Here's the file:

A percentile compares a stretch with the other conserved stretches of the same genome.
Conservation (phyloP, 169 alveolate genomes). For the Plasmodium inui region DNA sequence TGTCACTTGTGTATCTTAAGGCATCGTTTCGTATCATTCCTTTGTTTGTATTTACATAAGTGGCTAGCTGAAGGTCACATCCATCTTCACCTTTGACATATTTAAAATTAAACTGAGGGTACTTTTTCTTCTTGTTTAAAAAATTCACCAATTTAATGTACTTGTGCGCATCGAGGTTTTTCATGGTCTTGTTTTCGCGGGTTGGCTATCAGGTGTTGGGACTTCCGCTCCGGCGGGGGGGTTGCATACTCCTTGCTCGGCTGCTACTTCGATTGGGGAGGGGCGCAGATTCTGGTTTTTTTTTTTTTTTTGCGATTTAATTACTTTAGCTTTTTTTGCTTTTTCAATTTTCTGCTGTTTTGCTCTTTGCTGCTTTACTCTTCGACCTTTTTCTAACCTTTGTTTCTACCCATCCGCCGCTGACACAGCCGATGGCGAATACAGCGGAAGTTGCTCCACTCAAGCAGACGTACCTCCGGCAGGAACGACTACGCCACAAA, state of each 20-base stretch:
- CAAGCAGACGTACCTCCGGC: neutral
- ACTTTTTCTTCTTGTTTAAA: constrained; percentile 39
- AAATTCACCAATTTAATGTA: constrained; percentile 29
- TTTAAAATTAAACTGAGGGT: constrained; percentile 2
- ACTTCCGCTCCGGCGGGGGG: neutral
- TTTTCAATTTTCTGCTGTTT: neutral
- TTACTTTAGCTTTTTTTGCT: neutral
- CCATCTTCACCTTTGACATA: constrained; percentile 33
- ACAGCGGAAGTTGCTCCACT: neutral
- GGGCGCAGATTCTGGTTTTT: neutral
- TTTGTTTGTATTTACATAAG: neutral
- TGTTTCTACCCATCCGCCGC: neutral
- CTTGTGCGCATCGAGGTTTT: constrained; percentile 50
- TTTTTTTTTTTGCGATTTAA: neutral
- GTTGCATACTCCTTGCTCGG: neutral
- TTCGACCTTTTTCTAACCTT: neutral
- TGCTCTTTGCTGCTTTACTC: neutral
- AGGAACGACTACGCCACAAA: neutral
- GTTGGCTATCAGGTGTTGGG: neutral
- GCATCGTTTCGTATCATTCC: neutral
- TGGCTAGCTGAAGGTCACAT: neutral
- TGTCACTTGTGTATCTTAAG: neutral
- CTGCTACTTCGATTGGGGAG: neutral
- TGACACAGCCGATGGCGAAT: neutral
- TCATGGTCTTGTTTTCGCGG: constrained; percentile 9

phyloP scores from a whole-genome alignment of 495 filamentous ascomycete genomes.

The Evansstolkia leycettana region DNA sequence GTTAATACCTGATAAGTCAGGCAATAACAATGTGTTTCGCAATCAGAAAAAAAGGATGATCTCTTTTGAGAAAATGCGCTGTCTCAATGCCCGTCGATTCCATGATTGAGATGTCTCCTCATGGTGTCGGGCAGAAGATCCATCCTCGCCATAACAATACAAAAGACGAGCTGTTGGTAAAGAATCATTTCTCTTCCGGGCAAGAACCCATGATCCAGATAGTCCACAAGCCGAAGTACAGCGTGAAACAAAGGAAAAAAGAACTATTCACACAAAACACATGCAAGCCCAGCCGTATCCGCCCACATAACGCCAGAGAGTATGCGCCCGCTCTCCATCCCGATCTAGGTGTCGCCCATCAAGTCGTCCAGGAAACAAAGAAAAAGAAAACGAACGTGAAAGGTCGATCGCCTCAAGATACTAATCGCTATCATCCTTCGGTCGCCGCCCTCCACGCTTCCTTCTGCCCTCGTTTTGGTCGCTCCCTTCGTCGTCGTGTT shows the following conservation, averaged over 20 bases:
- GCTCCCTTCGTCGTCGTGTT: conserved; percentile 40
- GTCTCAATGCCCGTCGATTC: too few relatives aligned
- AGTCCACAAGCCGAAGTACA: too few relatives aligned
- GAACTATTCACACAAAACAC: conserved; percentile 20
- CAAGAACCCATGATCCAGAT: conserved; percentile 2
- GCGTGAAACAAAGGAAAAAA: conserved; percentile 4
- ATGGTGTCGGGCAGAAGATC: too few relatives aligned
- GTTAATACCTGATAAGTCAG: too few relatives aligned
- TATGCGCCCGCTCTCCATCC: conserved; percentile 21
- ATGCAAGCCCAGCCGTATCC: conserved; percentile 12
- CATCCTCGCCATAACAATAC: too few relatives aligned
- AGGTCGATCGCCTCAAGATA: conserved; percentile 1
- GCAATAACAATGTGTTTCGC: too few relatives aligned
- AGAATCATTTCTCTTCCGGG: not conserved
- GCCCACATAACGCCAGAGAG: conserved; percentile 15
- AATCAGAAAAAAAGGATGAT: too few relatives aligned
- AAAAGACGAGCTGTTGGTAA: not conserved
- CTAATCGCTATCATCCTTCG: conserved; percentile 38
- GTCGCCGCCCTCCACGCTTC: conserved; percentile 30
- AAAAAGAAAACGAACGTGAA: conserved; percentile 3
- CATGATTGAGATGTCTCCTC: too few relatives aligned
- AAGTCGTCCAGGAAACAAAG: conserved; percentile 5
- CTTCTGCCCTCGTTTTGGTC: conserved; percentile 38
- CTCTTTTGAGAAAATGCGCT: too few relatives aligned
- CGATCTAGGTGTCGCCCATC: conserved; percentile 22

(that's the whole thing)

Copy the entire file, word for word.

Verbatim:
A percentile compares a stretch with the other conserved stretches of the same genome.
Conservation (phyloP, 169 alveolate genomes). For the Plasmodium inui region DNA sequence TGTCACTTGTGTATCTTAAGGCATCGTTTCGTATCATTCCTTTGTTTGTATTTACATAAGTGGCTAGCTGAAGGTCACATCCATCTTCACCTTTGACATATTTAAAATTAAACTGAGGGTACTTTTTCTTCTTGTTTAAAAAATTCACCAATTTAATGTACTTGTGCGCATCGAGGTTTTTCATGGTCTTGTTTTCGCGGGTTGGCTATCAGGTGTTGGGACTTCCGCTCCGGCGGGGGGGTTGCATACTCCTTGCTCGGCTGCTACTTCGATTGGGGAGGGGCGCAGATTCTGGTTTTTTTTTTTTTTTTGCGATTTAATTACTTTAGCTTTTTTTGCTTTTTCAATTTTCTGCTGTTTTGCTCTTTGCTGCTTTACTCTTCGACCTTTTTCTAACCTTTGTTTCTACCCATCCGCCGCTGACACAGCCGATGGCGAATACAGCGGAAGTTGCTCCACTCAAGCAGACGTACCTCCGGCAGGAACGACTACGCCACAAA, state of each 20-base stretch:
- CAAGCAGACGTACCTCCGGC: neutral
- ACTTTTTCTTCTTGTTTAAA: constrained; percentile 39
- AAATTCACCAATTTAATGTA: constrained; percentile 29
- TTTAAAATTAAACTGAGGGT: constrained; percentile 2
- ACTTCCGCTCCGGCGGGGGG: neutral
- TTTTCAATTTTCTGCTGTTT: neutral
- TTACTTTAGCTTTTTTTGCT: neutral
- CCATCTTCACCTTTGACATA: constrained; percentile 33
- ACAGCGGAAGTTGCTCCACT: neutral
- GGGCGCAGATTCTGGTTTTT: neutral
- TTTGTTTGTATTTACATAAG: neutral
- TGTTTCTACCCATCCGCCGC: neutral
- CTTGTGCGCATCGAGGTTTT: constrained; percentile 50
- TTTTTTTTTTTGCGATTTAA: neutral
- GTTGCATACTCCTTGCTCGG: neutral
- TTCGACCTTTTTCTAACCTT: neutral
- TGCTCTTTGCTGCTTTACTC: neutral
- AGGAACGACTACGCCACAAA: neutral
- GTTGGCTATCAGGTGTTGGG: neutral
- GCATCGTTTCGTATCATTCC: neutral
- TGGCTAGCTGAAGGTCACAT: neutral
- TGTCACTTGTGTATCTTAAG: neutral
- CTGCTACTTCGATTGGGGAG: neutral
- TGACACAGCCGATGGCGAAT: neutral
- TCATGGTCTTGTTTTCGCGG: constrained; percentile 9

phyloP scores from a whole-genome alignment of 495 filamentous ascomycete genomes.

The Evansstolkia leycettana region DNA sequence GTTAATACCTGATAAGTCAGGCAATAACAATGTGTTTCGCAATCAGAAAAAAAGGATGATCTCTTTTGAGAAAATGCGCTGTCTCAATGCCCGTCGATTCCATGATTGAGATGTCTCCTCATGGTGTCGGGCAGAAGATCCATCCTCGCCATAACAATACAAAAGACGAGCTGTTGGTAAAGAATCATTTCTCTTCCGGGCAAGAACCCATGATCCAGATAGTCCACAAGCCGAAGTACAGCGTGAAACAAAGGAAAAAAGAACTATTCACACAAAACACATGCAAGCCCAGCCGTATCCGCCCACATAACGCCAGAGAGTATGCGCCCGCTCTCCATCCCGATCTAGGTGTCGCCCATCAAGTCGTCCAGGAAACAAAGAAAAAGAAAACGAACGTGAAAGGTCGATCGCCTCAAGATACTAATCGCTATCATCCTTCGGTCGCCGCCCTCCACGCTTCCTTCTGCCCTCGTTTTGGTCGCTCCCTTCGTCGTCGTGTT shows the following conservation, averaged over 20 bases:
- GCTCCCTTCGTCGTCGTGTT: conserved; percentile 40
- GTCTCAATGCCCGTCGATTC: too few relatives aligned
- AGTCCACAAGCCGAAGTACA: too few relatives aligned
- GAACTATTCACACAAAACAC: conserved; percentile 20
- CAAGAACCCATGATCCAGAT: conserved; percentile 2
- GCGTGAAACAAAGGAAAAAA: conserved; percentile 4
- ATGGTGTCGGGCAGAAGATC: too few relatives aligned
- GTTAATACCTGATAAGTCAG: too few relatives aligned
- TATGCGCCCGCTCTCCATCC: conserved; percentile 21
- ATGCAAGCCCAGCCGTATCC: conserved; percentile 12
- CATCCTCGCCATAACAATAC: too few relatives aligned
- AGGTCGATCGCCTCAAGATA: conserved; percentile 1
- GCAATAACAATGTGTTTCGC: too few relatives aligned
- AGAATCATTTCTCTTCCGGG: not conserved
- GCCCACATAACGCCAGAGAG: conserved; percentile 15
- AATCAGAAAAAAAGGATGAT: too few relatives aligned
- AAAAGACGAGCTGTTGGTAA: not conserved
- CTAATCGCTATCATCCTTCG: conserved; percentile 38
- GTCGCCGCCCTCCACGCTTC: conserved; percentile 30
- AAAAAGAAAACGAACGTGAA: conserved; percentile 3
- CATGATTGAGATGTCTCCTC: too few relatives aligned
- AAGTCGTCCAGGAAACAAAG: conserved; percentile 5
- CTTCTGCCCTCGTTTTGGTC: conserved; percentile 38
- CTCTTTTGAGAAAATGCGCT: too few relatives aligned
- CGATCTAGGTGTCGCCCATC: conserved; percentile 22